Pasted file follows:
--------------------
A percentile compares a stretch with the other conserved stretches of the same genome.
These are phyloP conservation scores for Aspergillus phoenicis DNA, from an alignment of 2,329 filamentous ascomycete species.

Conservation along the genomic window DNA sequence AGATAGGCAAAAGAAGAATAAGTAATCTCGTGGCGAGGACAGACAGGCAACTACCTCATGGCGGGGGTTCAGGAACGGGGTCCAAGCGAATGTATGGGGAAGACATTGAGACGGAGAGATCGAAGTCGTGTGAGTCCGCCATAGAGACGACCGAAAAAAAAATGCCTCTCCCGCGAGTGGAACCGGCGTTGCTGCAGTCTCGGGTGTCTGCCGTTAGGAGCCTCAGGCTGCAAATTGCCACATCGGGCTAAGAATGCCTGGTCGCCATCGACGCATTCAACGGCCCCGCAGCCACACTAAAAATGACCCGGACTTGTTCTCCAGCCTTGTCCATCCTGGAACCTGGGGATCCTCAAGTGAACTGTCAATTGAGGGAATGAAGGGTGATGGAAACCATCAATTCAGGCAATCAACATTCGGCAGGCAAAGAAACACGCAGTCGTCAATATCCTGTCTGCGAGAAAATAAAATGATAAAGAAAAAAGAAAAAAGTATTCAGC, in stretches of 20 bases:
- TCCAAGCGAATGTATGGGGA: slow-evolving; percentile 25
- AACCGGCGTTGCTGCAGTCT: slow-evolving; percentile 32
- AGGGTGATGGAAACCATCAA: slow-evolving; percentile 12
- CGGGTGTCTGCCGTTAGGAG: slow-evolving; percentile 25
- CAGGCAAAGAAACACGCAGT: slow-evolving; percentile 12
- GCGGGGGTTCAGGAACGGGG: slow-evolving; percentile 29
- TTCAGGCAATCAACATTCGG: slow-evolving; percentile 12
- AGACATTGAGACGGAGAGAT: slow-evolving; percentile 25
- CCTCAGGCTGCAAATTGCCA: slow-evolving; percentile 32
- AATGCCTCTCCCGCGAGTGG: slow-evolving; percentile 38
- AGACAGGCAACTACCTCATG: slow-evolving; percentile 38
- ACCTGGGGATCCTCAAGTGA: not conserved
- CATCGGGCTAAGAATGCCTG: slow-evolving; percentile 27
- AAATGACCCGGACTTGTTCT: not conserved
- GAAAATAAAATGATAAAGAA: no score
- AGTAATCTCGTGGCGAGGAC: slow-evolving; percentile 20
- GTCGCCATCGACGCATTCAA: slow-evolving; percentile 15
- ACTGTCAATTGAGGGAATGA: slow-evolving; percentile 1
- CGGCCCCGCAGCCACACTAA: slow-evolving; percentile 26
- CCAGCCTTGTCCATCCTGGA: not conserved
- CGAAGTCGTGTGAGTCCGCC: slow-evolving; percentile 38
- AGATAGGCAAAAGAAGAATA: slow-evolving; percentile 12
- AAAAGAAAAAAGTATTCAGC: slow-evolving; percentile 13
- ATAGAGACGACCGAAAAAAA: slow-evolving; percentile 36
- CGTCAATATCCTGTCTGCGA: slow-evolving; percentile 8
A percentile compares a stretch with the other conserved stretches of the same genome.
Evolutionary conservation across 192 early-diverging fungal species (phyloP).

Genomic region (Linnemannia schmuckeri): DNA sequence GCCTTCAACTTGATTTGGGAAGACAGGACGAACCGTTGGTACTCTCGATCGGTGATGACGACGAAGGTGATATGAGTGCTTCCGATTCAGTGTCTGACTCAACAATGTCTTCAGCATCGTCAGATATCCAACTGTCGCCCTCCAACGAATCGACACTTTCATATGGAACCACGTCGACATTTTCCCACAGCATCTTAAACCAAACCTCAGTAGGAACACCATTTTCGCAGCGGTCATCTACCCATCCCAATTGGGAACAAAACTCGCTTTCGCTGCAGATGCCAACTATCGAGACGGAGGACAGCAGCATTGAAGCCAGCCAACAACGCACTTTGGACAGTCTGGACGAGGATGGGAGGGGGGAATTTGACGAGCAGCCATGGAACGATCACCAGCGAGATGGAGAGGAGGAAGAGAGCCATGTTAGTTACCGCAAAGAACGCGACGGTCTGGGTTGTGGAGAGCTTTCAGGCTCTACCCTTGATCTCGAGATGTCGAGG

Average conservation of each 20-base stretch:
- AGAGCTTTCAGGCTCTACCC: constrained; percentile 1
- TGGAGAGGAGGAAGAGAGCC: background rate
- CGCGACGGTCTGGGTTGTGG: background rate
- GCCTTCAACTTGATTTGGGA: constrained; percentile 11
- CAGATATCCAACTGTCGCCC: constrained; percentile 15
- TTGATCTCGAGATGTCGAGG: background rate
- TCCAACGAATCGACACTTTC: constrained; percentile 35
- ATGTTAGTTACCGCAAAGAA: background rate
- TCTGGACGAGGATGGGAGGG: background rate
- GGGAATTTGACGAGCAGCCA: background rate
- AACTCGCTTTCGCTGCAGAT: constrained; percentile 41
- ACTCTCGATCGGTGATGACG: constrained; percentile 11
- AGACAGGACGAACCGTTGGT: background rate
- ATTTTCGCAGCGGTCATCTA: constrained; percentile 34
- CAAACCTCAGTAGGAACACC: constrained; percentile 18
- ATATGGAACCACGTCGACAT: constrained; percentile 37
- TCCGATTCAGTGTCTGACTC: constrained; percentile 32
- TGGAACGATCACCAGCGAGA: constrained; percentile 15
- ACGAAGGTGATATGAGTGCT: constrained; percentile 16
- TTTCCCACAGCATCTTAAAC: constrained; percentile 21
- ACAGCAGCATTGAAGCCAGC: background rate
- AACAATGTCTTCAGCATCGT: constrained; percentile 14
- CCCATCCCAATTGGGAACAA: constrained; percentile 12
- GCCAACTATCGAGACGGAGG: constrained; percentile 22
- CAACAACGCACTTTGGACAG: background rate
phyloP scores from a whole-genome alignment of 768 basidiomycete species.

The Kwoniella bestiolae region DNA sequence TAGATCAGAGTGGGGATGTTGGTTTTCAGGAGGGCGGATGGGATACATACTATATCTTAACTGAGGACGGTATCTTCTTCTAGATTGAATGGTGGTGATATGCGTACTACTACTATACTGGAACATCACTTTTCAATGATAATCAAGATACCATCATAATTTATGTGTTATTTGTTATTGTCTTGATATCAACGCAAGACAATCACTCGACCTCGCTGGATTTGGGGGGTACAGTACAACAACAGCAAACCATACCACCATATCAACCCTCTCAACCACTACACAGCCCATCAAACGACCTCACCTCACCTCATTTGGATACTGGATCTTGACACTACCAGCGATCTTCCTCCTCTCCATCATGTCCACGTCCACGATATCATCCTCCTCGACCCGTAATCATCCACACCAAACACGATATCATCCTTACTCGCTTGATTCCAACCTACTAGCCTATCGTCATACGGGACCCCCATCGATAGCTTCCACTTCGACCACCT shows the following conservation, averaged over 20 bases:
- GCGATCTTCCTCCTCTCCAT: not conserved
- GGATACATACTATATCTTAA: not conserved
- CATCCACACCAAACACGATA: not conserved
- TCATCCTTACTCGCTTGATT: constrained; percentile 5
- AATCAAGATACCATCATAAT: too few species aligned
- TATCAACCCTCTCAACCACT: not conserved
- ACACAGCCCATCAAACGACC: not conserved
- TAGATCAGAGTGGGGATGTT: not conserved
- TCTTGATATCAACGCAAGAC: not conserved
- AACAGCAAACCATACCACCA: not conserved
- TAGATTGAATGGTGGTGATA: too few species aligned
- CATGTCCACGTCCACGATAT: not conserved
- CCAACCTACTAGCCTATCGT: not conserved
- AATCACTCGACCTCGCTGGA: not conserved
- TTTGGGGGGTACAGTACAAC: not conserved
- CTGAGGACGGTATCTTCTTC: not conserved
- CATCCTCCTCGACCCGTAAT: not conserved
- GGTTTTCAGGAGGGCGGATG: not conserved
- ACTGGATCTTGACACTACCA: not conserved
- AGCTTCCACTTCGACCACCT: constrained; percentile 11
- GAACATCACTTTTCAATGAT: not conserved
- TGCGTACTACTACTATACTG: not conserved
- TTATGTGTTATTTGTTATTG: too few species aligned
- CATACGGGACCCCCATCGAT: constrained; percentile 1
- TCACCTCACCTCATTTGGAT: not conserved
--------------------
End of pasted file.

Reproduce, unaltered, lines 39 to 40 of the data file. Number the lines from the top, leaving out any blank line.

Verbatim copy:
- TCCAACGAATCGACACTTTC: constrained; percentile 35
- ATGTTAGTTACCGCAAAGAA: background rate